Holiday Favorites Through the Decades

Do you have holiday memories of favorite stories, songs, television shows and movies beginning with your own childhood through today?

December and the holiday season has always been my favorite time of year. I’ve always loved to read and believe that my mother instilled that love in me by reading bed time stories to me night after night. In December, I was always excited when it was time to pull The Night Before Christmas by Clement Clarke Moore from my little bookcase. As I got older, I’d read aloud along with Mom and, eventually, I could recite most of the poem by heart.

A classic which I grew to really appreciate is A Christmas Carol by Charles Dickens. I taught 7th grade language arts for many years and this story, published in play form, was in our literature book. Scrooge and Marley have had a lasting impact on our culture. Everyone knows what it means to be a Scrooge. Last year, I had the opportunity to visit the Dickens Museum in London. I felt like Charles was about to walk in and greet us, as his former home is decorated in Victorian style.

As my son was growing up, I became acquainted with Chris Van Allsburg’s work and The Polar Express became a family favorite. Michael loved getting the book out, as our version also came with the little bell to ring.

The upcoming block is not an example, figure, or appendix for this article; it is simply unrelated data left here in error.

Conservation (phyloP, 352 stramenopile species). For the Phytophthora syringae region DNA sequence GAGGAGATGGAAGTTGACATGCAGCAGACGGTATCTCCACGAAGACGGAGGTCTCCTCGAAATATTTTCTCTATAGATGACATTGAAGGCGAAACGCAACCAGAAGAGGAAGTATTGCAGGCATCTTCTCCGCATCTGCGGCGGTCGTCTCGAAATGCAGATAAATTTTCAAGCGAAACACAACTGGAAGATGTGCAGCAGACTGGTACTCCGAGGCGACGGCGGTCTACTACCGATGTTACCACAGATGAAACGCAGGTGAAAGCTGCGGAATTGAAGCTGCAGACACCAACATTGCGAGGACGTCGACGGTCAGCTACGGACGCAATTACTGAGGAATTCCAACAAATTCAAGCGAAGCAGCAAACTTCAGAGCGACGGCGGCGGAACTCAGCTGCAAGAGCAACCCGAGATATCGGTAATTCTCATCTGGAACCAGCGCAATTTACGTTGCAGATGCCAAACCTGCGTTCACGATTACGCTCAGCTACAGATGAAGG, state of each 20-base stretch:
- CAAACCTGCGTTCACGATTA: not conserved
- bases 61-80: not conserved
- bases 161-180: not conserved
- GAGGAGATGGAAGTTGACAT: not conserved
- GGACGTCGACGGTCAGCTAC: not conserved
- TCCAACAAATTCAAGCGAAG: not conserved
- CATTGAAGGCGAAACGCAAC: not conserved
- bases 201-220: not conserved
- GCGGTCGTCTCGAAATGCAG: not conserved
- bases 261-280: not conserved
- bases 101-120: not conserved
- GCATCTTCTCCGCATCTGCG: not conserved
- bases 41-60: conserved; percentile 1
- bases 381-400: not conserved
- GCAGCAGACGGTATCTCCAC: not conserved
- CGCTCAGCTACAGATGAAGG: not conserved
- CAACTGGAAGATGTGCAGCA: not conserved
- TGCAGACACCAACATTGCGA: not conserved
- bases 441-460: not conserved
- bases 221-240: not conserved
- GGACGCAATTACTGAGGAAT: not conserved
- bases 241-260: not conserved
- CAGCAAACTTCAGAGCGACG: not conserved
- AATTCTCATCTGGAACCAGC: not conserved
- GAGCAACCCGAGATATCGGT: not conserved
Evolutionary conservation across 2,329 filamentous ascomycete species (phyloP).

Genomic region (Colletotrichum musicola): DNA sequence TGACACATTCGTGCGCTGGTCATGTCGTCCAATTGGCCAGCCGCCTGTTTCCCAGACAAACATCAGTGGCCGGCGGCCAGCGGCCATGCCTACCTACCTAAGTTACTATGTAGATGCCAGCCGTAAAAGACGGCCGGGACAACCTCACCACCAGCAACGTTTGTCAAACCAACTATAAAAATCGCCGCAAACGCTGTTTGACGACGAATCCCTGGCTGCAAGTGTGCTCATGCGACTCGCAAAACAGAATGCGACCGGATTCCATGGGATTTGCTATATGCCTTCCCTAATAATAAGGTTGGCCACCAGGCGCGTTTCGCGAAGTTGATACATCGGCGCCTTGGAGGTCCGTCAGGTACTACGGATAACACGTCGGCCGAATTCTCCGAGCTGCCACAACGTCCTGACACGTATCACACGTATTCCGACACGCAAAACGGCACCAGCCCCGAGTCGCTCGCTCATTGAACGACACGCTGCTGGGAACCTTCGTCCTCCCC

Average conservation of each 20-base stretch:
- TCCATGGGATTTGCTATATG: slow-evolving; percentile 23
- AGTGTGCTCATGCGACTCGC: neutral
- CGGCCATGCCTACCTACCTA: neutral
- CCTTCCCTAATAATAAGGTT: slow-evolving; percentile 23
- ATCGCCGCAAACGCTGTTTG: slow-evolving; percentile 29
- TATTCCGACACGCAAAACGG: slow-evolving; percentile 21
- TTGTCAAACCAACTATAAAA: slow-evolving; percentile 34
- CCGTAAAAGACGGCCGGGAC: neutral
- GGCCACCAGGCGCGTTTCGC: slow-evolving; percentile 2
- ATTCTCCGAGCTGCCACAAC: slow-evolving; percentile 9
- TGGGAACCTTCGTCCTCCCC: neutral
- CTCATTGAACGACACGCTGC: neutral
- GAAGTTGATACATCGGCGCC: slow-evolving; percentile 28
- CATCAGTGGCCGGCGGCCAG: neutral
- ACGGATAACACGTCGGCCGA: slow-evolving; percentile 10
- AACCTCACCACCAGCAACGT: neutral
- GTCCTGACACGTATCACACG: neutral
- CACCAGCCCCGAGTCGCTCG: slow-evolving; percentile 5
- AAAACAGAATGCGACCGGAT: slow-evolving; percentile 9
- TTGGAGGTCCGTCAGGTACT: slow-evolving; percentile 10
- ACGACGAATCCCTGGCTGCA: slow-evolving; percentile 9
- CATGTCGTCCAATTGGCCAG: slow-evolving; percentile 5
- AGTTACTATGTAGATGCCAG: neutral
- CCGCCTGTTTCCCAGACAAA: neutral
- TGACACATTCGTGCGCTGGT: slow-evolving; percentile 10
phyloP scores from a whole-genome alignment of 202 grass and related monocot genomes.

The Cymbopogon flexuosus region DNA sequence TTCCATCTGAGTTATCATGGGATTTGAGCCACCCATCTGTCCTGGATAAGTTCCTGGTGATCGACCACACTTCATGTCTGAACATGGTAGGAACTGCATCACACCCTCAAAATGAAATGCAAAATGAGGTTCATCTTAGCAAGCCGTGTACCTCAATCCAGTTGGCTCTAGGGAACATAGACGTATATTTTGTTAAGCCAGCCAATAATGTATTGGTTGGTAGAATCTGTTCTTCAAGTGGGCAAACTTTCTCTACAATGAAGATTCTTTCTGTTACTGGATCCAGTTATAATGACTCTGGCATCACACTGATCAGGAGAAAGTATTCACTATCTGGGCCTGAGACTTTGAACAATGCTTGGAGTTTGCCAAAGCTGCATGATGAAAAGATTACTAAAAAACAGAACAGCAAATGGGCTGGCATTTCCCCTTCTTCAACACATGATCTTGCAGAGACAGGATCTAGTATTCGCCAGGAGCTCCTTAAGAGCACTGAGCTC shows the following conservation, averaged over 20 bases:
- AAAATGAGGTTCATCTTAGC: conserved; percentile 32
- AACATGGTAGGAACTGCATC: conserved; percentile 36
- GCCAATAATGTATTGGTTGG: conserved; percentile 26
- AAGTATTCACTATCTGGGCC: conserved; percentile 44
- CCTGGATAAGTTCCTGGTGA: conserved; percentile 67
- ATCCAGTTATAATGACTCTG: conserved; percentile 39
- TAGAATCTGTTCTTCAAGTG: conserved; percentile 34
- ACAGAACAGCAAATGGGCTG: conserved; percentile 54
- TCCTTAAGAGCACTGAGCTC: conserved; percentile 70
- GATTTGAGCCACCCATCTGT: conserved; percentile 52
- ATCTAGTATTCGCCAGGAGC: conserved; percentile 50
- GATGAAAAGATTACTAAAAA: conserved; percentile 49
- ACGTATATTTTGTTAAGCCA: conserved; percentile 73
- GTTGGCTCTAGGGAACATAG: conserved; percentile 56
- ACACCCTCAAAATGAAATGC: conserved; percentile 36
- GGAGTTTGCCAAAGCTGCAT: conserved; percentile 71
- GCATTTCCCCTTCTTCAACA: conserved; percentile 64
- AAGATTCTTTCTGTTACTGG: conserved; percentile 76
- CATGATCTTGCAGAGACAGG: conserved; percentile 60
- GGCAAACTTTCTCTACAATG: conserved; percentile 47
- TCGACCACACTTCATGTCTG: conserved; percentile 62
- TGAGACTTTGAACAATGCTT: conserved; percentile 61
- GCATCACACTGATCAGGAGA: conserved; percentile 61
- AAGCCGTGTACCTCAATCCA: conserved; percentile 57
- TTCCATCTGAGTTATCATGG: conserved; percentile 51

It’s hard to pick only a few favorite holiday songs. My favorite of all time is The Little Drummer Boy by the Harry Simeone Chorale. Growing up, Up on the Housetop by Gene Autry, Frosty the Snowman and Rudolph the Red-Nosed Reindeer, both by Burl Ives and White Christmas by Bing Crosby were enjoyed every time I heard them on the radio. I also came to like the Bing Crosby-David Bowie duet, Peace on Earth/Little Drummer Boy, televised in 1977 and recorded shortly before Bing died.

Over the years, my favorites list has expanded some to include Santa Baby by Eartha Kitt, The First Noel by Andy Williams and Let It Snow! Let It Snow! Let It Snow by Dean Martin. If you haven’t already figured it out, my taste runs to pretty traditional music.

There weren’t many Christmas television shows that I remember watching when I was young. Most of the ones that are considered classics today – like Rudolph the Red-Nosed Reindeer and A Charles Brown Christmas – first aired when I was a teen and they definitely weren’t cool at that age! I can’t say even today that there are any TV Christmas episodes that I would include on this list.

Movies are entirely different. Again, my taste runs very traditional with Miracle on 34th Street being #1 on my Christmas list. The entire cast was terrific and no one else has played Santa quite as well as Edmund Gwenn. It’s a Wonderful Life with Jimmy Stewart and Donna Reed is probably second on my list. Another fabulous cast and story. The 1951 version of A Christmas Carol is one that I watch every year to this day. Holiday Inn and White Christmas, both Bing Crosby movies, round out my favorite list.

Well, it is Christmas Eve so it’s time to sit down and watch A Christmas Carol. Tomorrow will be a busy day with family.

Have a very Merry Christmas!

 

 

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